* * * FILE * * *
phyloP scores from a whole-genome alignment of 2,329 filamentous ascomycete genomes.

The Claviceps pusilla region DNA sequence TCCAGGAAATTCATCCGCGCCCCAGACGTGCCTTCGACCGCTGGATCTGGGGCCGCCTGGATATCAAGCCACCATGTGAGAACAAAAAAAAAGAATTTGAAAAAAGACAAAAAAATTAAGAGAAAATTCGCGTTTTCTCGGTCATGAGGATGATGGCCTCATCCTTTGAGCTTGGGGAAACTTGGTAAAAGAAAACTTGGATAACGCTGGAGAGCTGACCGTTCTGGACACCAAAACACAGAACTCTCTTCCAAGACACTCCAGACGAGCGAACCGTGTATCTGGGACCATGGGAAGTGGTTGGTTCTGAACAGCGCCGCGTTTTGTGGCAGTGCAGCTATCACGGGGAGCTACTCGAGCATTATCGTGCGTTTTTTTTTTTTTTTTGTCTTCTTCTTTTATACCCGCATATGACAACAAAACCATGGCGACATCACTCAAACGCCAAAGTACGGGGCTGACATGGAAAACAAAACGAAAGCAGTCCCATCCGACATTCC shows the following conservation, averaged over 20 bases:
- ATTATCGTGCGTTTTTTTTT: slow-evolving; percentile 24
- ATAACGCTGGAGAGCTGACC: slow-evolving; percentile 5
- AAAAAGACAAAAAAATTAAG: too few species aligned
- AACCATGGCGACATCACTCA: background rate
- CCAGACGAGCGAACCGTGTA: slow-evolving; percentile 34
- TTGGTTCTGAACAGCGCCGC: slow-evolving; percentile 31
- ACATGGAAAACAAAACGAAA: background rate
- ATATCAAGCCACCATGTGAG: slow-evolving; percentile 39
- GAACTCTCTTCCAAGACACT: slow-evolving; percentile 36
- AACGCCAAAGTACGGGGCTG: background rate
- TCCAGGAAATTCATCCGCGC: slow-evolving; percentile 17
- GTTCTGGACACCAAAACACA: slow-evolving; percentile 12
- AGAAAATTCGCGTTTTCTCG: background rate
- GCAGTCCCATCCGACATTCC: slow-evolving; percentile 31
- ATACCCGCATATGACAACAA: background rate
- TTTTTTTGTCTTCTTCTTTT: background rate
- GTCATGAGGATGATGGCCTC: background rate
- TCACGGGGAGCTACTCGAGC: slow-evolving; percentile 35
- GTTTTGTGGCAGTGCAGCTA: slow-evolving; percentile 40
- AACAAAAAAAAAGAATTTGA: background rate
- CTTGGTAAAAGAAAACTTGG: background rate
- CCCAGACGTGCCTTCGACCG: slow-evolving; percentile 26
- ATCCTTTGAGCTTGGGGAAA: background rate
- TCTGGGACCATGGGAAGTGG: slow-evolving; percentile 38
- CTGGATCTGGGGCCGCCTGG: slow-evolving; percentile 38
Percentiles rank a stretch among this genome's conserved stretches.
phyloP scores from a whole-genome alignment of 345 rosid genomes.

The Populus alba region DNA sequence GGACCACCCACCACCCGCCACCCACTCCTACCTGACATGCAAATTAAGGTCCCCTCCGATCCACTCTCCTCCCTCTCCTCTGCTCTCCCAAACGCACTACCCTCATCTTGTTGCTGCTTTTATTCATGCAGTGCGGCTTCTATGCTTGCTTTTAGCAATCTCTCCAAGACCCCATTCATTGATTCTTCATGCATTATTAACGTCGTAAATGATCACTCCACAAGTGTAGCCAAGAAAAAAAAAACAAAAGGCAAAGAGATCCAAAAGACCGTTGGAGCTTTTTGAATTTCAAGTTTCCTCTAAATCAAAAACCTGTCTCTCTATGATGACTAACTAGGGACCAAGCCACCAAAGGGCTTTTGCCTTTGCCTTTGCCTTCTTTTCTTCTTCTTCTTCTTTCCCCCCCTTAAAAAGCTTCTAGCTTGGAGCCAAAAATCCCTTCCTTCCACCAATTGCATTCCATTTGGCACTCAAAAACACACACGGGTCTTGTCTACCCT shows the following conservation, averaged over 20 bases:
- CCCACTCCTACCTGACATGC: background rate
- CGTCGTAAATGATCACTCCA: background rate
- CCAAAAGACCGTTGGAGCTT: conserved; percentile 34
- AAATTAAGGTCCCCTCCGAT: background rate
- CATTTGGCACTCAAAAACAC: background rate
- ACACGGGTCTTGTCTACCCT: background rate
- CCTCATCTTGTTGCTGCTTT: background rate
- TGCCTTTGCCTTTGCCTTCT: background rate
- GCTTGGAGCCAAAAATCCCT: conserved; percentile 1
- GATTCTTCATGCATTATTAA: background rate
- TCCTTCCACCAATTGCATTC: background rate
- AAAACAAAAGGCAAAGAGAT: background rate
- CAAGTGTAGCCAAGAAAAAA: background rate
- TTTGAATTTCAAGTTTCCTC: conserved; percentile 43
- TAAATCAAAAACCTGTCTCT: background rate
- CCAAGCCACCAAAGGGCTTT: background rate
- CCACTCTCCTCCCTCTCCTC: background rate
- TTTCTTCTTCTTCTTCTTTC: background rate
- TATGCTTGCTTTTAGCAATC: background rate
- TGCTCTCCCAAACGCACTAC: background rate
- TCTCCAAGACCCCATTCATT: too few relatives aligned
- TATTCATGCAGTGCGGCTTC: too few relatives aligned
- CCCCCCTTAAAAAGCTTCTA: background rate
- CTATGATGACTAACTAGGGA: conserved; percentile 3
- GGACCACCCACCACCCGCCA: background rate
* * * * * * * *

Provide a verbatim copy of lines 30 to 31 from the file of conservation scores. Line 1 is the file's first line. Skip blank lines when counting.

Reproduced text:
The Populus alba region DNA sequence GGACCACCCACCACCCGCCACCCACTCCTACCTGACATGCAAATTAAGGTCCCCTCCGATCCACTCTCCTCCCTCTCCTCTGCTCTCCCAAACGCACTACCCTCATCTTGTTGCTGCTTTTATTCATGCAGTGCGGCTTCTATGCTTGCTTTTAGCAATCTCTCCAAGACCCCATTCATTGATTCTTCATGCATTATTAACGTCGTAAATGATCACTCCACAAGTGTAGCCAAGAAAAAAAAAACAAAAGGCAAAGAGATCCAAAAGACCGTTGGAGCTTTTTGAATTTCAAGTTTCCTCTAAATCAAAAACCTGTCTCTCTATGATGACTAACTAGGGACCAAGCCACCAAAGGGCTTTTGCCTTTGCCTTTGCCTTCTTTTCTTCTTCTTCTTCTTTCCCCCCCTTAAAAAGCTTCTAGCTTGGAGCCAAAAATCCCTTCCTTCCACCAATTGCATTCCATTTGGCACTCAAAAACACACACGGGTCTTGTCTACCCT shows the following conservation, averaged over 20 bases:
- CCCACTCCTACCTGACATGC: background rate